Industry Focus
Joseph Cornicelli, PhD, Russell Garland, PhD

What's Hot in 2021: COVID-19's New Normal

Next year, look for more partnering between academic labs and CROs, and how the life sciences field can promote vaccines

Thinking more strategically about preserving translational research

The COVID-19 pandemic has had a significant impact on academic research. When the virus struck few, if What's Hot Logo--COVID-19 affects partnering and vaccine educationany, universities had continuity of business plans in place.  All but the most essential research was halted, resulting in loss of valuable assets AND momentum. Budgets have been hard hit and the competition for local and federal funding is fierce. Worse, we found ourselves amid another peak of infections just as many institutions were getting back to “normal” (whatever that is!).

Might this also be the time for universities engaged in drug discovery and translational research to reset their thinking and look to establish strategic partnerships with contract research organizations, which do have well-established business continuity plans, can pick up repetitive jobs and rote tasks, and preserve precious models. In fact this new partnering paradigm is taking hold a bit. Look next year and beyond for academic centers to begin pursuing these kinds of outside partnerships as they think more strategically about how to preserve their translational research.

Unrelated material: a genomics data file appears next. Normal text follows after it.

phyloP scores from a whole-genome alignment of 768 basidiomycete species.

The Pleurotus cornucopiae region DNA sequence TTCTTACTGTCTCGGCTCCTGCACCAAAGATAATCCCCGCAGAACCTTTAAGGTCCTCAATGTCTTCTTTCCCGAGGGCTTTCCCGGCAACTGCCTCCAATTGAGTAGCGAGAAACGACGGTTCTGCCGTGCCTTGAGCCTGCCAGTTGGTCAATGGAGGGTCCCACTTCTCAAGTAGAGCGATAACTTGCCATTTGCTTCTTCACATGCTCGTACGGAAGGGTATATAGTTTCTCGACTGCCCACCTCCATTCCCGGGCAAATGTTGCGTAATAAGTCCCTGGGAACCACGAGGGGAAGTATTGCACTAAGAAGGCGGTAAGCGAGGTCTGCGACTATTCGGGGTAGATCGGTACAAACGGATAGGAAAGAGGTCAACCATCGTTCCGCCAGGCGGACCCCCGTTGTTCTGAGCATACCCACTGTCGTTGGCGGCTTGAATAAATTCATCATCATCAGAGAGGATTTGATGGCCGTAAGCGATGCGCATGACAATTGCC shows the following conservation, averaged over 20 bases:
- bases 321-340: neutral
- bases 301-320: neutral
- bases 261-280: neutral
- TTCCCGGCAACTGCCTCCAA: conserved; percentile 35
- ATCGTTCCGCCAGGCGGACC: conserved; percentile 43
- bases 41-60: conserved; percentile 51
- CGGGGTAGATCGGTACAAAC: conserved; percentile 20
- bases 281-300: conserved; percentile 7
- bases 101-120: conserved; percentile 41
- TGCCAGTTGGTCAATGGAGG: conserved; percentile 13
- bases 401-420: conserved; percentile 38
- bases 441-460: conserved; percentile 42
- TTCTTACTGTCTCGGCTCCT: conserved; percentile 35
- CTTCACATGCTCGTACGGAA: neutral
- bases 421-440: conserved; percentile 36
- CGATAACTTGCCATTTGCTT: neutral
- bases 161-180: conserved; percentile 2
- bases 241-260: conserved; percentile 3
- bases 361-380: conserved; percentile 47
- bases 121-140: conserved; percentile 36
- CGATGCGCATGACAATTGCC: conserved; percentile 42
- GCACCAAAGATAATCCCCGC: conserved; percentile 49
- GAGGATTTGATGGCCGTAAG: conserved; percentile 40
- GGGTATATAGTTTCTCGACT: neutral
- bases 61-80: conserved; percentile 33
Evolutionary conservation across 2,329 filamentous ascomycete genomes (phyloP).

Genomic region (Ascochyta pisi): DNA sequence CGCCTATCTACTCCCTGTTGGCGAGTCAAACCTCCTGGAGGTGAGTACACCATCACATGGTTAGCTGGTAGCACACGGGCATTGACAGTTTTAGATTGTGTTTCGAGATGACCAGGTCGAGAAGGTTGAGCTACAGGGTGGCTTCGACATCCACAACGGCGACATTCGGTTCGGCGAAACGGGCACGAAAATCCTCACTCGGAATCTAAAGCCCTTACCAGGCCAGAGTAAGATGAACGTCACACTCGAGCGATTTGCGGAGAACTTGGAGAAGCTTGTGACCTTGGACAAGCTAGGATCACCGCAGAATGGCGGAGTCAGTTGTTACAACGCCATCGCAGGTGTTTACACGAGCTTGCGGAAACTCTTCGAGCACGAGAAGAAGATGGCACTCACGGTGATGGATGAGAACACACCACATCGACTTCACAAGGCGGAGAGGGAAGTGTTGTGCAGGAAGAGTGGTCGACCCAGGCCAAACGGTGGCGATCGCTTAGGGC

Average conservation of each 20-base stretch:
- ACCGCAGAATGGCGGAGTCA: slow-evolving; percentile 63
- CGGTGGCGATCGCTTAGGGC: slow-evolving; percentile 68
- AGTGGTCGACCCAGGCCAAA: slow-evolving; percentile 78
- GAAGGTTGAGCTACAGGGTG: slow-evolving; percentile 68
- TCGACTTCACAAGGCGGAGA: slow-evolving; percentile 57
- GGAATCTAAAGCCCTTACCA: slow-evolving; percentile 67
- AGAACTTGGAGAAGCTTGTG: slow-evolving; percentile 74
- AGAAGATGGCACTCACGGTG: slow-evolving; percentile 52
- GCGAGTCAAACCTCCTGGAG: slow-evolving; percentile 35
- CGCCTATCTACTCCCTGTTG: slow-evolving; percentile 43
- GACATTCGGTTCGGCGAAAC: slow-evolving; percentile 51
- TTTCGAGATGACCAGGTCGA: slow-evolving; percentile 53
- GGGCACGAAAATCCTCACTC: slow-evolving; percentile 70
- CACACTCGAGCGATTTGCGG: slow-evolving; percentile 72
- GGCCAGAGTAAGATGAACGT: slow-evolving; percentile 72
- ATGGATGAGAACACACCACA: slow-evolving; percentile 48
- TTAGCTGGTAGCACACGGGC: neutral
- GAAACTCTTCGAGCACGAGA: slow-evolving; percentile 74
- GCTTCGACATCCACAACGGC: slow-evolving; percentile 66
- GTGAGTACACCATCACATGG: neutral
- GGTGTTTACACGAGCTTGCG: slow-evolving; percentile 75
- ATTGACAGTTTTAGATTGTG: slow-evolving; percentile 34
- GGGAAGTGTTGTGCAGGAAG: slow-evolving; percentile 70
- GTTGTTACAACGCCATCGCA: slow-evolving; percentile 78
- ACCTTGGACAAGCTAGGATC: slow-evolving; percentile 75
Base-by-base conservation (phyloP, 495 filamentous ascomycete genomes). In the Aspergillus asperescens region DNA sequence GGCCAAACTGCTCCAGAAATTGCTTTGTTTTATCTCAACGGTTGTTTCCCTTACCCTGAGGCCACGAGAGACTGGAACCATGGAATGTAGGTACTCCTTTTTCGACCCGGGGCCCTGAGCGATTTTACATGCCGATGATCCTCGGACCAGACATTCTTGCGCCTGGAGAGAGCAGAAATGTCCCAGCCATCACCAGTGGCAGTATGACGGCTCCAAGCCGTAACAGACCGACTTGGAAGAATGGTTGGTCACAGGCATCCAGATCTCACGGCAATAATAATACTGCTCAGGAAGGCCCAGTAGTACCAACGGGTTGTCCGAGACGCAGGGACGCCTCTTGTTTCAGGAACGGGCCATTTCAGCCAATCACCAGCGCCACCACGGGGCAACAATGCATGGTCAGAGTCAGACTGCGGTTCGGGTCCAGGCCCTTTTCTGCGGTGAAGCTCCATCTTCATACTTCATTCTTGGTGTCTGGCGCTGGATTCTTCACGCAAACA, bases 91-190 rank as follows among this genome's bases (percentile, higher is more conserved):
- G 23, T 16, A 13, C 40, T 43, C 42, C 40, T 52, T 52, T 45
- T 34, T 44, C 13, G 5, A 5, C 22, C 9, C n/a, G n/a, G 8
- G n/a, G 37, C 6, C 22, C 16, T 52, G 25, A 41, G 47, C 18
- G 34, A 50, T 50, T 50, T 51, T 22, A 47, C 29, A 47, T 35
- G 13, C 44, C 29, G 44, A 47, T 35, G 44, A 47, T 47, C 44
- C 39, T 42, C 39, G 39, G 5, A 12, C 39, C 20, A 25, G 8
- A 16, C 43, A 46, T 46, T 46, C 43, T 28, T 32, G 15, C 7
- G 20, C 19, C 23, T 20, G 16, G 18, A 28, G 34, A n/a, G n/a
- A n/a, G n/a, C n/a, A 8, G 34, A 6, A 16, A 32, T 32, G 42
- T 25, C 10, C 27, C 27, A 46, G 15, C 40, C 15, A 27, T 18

--Joseph Cornicelli, PhD, Senior Director, In Vivo Pharmacology, DSA, Charles River


The bioscience field's significant role in vaccine education

The biomedical landscape in 2020 has been dominated by efforts to diagnose, monitor and treat the Sars-Cov-2 virus in the context of a global pandemic. Whilst clinical improvements have been made in the management of patients using existing drugs, multiple international collaborations have been focused on developing vaccines, which are being evaluated for safety/clinical efficacy by the regulators. Having come this far, the new vaccines now progress to the mass roll-out phase. As an immunologist, I am keen to see how these developments are communicated to the public.The bioscience community has a significant job to do in convincing people of the scientific merits of vaccines, in the face of skepticism in some quarters. Numerous diseases are now thankfully rare which used to be prevalent, due to widespread immunisation in childhood. Let us hope that the new vaccines are effectively implemented so that COVID-19 can soon be added to that list.

--Russell Garland, PhD, Group Leader, Analytical Services, Charles River